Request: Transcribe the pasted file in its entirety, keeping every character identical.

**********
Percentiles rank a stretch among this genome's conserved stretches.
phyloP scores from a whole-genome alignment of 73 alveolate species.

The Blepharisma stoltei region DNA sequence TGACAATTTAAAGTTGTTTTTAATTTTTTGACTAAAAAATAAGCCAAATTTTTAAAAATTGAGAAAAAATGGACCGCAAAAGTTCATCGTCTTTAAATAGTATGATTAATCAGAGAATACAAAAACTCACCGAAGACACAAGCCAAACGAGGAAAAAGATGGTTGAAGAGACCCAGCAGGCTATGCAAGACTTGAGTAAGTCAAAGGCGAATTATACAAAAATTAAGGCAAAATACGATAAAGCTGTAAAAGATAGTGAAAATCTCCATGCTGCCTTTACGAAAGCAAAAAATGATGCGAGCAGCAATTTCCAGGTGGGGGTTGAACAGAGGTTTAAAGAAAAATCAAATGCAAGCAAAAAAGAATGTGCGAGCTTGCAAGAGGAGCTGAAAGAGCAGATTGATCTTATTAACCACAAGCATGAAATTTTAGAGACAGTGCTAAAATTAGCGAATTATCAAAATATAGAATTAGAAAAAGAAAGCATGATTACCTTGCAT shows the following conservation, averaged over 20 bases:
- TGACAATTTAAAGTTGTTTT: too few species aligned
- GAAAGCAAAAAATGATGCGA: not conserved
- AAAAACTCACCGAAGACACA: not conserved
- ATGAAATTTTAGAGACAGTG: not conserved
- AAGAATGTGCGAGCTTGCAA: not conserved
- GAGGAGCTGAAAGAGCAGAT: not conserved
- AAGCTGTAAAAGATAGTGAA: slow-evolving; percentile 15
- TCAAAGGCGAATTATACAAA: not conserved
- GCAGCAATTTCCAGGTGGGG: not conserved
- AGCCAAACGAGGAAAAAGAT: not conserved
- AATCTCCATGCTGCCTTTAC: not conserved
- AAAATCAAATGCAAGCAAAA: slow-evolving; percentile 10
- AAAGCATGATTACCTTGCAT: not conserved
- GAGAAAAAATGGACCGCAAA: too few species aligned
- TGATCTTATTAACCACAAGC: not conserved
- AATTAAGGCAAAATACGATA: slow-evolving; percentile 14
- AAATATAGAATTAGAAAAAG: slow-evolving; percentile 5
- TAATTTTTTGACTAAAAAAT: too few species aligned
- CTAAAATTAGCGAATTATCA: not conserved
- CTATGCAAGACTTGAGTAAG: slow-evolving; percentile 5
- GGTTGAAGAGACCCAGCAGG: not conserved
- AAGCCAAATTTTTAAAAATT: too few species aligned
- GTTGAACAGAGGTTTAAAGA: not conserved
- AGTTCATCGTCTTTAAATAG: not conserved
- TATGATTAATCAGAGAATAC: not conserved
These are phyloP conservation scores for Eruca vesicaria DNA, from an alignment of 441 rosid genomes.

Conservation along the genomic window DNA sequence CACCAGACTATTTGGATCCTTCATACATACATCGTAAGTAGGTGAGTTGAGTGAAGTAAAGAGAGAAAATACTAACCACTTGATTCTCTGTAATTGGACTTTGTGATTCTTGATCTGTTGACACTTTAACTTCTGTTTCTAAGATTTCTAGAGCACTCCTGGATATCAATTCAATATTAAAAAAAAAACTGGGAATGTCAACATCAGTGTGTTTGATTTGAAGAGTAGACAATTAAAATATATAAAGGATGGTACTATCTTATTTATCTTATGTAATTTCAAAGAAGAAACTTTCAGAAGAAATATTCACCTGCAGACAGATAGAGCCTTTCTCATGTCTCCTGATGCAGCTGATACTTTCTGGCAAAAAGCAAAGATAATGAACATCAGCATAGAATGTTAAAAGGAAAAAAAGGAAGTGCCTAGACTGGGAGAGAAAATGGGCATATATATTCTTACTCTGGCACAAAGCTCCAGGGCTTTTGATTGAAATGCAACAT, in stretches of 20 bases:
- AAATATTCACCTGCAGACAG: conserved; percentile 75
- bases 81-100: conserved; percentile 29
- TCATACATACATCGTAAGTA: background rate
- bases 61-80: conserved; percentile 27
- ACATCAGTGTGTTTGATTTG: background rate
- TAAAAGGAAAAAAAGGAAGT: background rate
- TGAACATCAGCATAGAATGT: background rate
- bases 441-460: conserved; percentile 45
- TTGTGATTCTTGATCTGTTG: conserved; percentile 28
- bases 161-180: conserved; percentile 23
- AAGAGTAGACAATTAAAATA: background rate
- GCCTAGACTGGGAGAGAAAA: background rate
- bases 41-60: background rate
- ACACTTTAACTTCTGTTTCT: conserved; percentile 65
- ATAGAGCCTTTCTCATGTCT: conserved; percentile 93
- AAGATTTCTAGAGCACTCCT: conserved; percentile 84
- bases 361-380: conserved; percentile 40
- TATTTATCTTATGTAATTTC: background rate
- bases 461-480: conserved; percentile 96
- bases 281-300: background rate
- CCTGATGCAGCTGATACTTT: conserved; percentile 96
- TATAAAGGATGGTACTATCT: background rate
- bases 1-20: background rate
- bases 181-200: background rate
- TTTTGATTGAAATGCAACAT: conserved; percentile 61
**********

Percentiles rank a stretch among this genome's conserved stretches.
phyloP scores from a whole-genome alignment of 73 alveolate species.

The Blepharisma stoltei region DNA sequence TGACAATTTAAAGTTGTTTTTAATTTTTTGACTAAAAAATAAGCCAAATTTTTAAAAATTGAGAAAAAATGGACCGCAAAAGTTCATCGTCTTTAAATAGTATGATTAATCAGAGAATACAAAAACTCACCGAAGACACAAGCCAAACGAGGAAAAAGATGGTTGAAGAGACCCAGCAGGCTATGCAAGACTTGAGTAAGTCAAAGGCGAATTATACAAAAATTAAGGCAAAATACGATAAAGCTGTAAAAGATAGTGAAAATCTCCATGCTGCCTTTACGAAAGCAAAAAATGATGCGAGCAGCAATTTCCAGGTGGGGGTTGAACAGAGGTTTAAAGAAAAATCAAATGCAAGCAAAAAAGAATGTGCGAGCTTGCAAGAGGAGCTGAAAGAGCAGATTGATCTTATTAACCACAAGCATGAAATTTTAGAGACAGTGCTAAAATTAGCGAATTATCAAAATATAGAATTAGAAAAAGAAAGCATGATTACCTTGCAT shows the following conservation, averaged over 20 bases:
- TGACAATTTAAAGTTGTTTT: too few species aligned
- GAAAGCAAAAAATGATGCGA: not conserved
- AAAAACTCACCGAAGACACA: not conserved
- ATGAAATTTTAGAGACAGTG: not conserved
- AAGAATGTGCGAGCTTGCAA: not conserved
- GAGGAGCTGAAAGAGCAGAT: not conserved
- AAGCTGTAAAAGATAGTGAA: slow-evolving; percentile 15
- TCAAAGGCGAATTATACAAA: not conserved
- GCAGCAATTTCCAGGTGGGG: not conserved
- AGCCAAACGAGGAAAAAGAT: not conserved
- AATCTCCATGCTGCCTTTAC: not conserved
- AAAATCAAATGCAAGCAAAA: slow-evolving; percentile 10
- AAAGCATGATTACCTTGCAT: not conserved
- GAGAAAAAATGGACCGCAAA: too few species aligned
- TGATCTTATTAACCACAAGC: not conserved
- AATTAAGGCAAAATACGATA: slow-evolving; percentile 14
- AAATATAGAATTAGAAAAAG: slow-evolving; percentile 5
- TAATTTTTTGACTAAAAAAT: too few species aligned
- CTAAAATTAGCGAATTATCA: not conserved
- CTATGCAAGACTTGAGTAAG: slow-evolving; percentile 5
- GGTTGAAGAGACCCAGCAGG: not conserved
- AAGCCAAATTTTTAAAAATT: too few species aligned
- GTTGAACAGAGGTTTAAAGA: not conserved
- AGTTCATCGTCTTTAAATAG: not conserved
- TATGATTAATCAGAGAATAC: not conserved
These are phyloP conservation scores for Eruca vesicaria DNA, from an alignment of 441 rosid genomes.

Conservation along the genomic window DNA sequence CACCAGACTATTTGGATCCTTCATACATACATCGTAAGTAGGTGAGTTGAGTGAAGTAAAGAGAGAAAATACTAACCACTTGATTCTCTGTAATTGGACTTTGTGATTCTTGATCTGTTGACACTTTAACTTCTGTTTCTAAGATTTCTAGAGCACTCCTGGATATCAATTCAATATTAAAAAAAAAACTGGGAATGTCAACATCAGTGTGTTTGATTTGAAGAGTAGACAATTAAAATATATAAAGGATGGTACTATCTTATTTATCTTATGTAATTTCAAAGAAGAAACTTTCAGAAGAAATATTCACCTGCAGACAGATAGAGCCTTTCTCATGTCTCCTGATGCAGCTGATACTTTCTGGCAAAAAGCAAAGATAATGAACATCAGCATAGAATGTTAAAAGGAAAAAAAGGAAGTGCCTAGACTGGGAGAGAAAATGGGCATATATATTCTTACTCTGGCACAAAGCTCCAGGGCTTTTGATTGAAATGCAACAT, in stretches of 20 bases:
- AAATATTCACCTGCAGACAG: conserved; percentile 75
- bases 81-100: conserved; percentile 29
- TCATACATACATCGTAAGTA: background rate
- bases 61-80: conserved; percentile 27
- ACATCAGTGTGTTTGATTTG: background rate
- TAAAAGGAAAAAAAGGAAGT: background rate
- TGAACATCAGCATAGAATGT: background rate
- bases 441-460: conserved; percentile 45
- TTGTGATTCTTGATCTGTTG: conserved; percentile 28
- bases 161-180: conserved; percentile 23
- AAGAGTAGACAATTAAAATA: background rate
- GCCTAGACTGGGAGAGAAAA: background rate
- bases 41-60: background rate
- ACACTTTAACTTCTGTTTCT: conserved; percentile 65
- ATAGAGCCTTTCTCATGTCT: conserved; percentile 93
- AAGATTTCTAGAGCACTCCT: conserved; percentile 84
- bases 361-380: conserved; percentile 40
- TATTTATCTTATGTAATTTC: background rate
- bases 461-480: conserved; percentile 96
- bases 281-300: background rate
- CCTGATGCAGCTGATACTTT: conserved; percentile 96
- TATAAAGGATGGTACTATCT: background rate
- bases 1-20: background rate
- bases 181-200: background rate
- TTTTGATTGAAATGCAACAT: conserved; percentile 61